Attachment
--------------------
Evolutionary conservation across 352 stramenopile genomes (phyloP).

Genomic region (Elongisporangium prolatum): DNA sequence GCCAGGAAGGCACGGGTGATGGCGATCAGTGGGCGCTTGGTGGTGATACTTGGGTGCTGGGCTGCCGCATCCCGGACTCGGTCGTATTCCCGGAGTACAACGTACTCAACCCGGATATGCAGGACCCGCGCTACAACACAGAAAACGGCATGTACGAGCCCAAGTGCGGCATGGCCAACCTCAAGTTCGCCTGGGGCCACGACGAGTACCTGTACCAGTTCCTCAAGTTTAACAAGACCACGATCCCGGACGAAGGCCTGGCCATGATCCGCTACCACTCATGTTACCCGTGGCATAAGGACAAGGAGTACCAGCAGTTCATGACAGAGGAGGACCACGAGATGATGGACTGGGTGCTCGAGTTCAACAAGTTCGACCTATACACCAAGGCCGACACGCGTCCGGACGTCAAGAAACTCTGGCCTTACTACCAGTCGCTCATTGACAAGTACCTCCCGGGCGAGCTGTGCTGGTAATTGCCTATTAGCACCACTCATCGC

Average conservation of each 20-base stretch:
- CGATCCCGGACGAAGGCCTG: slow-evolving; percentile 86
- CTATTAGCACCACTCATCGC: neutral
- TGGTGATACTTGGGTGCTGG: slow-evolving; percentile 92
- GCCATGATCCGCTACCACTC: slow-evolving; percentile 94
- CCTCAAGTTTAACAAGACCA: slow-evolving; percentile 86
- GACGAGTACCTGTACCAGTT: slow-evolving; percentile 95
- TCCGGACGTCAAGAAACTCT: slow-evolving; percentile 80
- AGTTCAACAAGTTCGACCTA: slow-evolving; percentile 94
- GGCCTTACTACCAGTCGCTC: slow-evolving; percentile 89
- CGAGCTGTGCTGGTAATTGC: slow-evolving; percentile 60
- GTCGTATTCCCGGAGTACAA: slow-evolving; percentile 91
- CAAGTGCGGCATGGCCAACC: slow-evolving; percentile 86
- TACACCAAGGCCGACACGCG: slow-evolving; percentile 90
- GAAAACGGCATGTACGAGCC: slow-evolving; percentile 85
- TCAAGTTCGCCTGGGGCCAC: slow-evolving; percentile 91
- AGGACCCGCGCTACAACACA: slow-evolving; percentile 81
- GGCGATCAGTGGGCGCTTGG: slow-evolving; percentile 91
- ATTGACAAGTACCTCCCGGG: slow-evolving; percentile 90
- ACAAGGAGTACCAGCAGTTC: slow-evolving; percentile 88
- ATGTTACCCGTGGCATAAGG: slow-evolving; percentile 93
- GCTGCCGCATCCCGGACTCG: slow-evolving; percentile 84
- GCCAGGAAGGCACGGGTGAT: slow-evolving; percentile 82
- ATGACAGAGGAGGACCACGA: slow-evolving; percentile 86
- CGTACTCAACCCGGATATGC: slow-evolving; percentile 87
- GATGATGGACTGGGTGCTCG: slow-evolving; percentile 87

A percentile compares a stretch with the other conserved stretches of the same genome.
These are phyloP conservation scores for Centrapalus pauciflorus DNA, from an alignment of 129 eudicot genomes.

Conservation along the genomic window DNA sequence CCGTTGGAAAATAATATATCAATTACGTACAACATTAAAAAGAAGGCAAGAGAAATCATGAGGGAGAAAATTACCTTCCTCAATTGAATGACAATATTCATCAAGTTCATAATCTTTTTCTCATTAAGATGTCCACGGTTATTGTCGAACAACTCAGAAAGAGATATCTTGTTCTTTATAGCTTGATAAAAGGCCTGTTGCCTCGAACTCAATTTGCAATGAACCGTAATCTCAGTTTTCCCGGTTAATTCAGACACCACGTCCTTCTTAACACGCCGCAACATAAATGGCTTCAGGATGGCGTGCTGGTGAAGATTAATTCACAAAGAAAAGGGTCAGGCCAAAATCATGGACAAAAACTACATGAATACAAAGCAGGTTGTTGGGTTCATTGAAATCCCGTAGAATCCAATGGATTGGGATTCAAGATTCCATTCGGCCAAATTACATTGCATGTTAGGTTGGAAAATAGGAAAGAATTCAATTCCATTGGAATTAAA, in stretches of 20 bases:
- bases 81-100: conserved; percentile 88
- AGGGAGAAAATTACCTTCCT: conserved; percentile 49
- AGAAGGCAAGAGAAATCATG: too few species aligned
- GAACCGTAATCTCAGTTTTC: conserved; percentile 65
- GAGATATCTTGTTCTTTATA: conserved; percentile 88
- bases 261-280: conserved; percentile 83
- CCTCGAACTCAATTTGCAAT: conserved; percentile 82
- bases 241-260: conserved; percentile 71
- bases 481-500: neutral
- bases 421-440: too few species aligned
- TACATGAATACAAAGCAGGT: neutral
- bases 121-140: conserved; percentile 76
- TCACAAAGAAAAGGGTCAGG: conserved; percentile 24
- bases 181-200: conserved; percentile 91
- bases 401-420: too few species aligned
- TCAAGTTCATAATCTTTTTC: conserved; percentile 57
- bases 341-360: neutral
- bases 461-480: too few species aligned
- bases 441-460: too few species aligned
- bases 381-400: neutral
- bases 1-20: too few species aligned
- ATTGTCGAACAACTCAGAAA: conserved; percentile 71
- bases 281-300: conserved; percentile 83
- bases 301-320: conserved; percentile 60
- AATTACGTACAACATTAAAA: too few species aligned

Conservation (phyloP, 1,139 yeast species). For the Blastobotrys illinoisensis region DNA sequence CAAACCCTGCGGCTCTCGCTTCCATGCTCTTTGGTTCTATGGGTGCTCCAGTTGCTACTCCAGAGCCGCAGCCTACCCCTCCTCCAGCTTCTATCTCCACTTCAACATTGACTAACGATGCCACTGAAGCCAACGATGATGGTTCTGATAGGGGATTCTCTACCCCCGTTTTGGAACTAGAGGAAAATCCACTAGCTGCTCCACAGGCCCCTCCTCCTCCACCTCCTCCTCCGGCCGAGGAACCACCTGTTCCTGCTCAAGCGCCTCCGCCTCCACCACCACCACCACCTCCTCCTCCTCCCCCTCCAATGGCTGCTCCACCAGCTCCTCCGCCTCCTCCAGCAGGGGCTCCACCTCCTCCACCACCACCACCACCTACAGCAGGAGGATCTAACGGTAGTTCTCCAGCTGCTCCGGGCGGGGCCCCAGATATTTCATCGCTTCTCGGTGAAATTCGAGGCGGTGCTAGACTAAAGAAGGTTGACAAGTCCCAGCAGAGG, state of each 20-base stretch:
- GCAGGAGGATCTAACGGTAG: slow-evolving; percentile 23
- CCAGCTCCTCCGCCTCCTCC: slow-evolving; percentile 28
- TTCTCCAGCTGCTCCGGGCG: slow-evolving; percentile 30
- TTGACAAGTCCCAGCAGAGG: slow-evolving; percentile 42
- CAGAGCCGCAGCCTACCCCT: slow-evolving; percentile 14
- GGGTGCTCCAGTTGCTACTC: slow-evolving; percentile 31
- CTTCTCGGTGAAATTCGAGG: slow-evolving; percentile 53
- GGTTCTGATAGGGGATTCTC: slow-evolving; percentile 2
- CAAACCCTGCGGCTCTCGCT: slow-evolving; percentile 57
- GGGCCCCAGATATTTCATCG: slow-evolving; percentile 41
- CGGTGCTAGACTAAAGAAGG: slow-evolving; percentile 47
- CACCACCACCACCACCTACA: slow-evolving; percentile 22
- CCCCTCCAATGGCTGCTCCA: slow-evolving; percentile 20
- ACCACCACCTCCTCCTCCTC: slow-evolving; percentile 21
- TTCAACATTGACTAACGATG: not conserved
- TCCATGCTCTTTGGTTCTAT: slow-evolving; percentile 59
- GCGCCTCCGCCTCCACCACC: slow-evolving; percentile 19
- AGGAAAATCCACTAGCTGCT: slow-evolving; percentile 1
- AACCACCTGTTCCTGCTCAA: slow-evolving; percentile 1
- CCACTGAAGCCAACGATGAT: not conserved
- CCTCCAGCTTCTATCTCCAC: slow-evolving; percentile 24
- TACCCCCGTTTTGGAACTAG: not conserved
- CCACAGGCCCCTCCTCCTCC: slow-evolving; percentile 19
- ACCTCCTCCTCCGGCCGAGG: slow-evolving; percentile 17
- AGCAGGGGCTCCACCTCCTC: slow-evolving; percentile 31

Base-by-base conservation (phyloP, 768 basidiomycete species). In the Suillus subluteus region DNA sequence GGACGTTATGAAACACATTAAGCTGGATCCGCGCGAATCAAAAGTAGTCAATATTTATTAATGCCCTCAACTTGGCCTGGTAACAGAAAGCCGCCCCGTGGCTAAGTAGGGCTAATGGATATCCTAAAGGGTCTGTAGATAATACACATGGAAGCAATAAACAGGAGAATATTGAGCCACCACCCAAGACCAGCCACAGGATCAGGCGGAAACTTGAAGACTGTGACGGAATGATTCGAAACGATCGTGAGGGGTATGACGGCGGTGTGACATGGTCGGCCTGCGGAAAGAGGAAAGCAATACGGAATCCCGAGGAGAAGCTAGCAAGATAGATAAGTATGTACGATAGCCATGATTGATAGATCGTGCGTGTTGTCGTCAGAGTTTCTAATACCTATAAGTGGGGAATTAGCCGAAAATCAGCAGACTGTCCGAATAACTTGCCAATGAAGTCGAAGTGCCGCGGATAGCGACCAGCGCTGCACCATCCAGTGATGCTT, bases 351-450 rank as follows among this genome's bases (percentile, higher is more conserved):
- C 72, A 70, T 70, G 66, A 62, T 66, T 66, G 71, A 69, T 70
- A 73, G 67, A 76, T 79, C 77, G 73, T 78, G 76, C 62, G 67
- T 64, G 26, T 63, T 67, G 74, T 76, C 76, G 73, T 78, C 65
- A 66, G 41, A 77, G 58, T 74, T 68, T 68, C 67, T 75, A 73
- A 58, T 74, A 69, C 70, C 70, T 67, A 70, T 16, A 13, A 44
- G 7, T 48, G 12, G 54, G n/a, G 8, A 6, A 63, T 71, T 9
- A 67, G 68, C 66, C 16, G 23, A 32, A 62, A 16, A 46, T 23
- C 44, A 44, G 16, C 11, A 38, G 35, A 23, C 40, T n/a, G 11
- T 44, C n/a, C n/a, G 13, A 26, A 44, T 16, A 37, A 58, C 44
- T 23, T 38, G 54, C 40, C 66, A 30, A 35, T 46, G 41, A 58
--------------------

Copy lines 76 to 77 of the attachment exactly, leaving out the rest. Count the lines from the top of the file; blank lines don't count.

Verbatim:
- AACCACCTGTTCCTGCTCAA: slow-evolving; percentile 1
- CCACTGAAGCCAACGATGAT: not conserved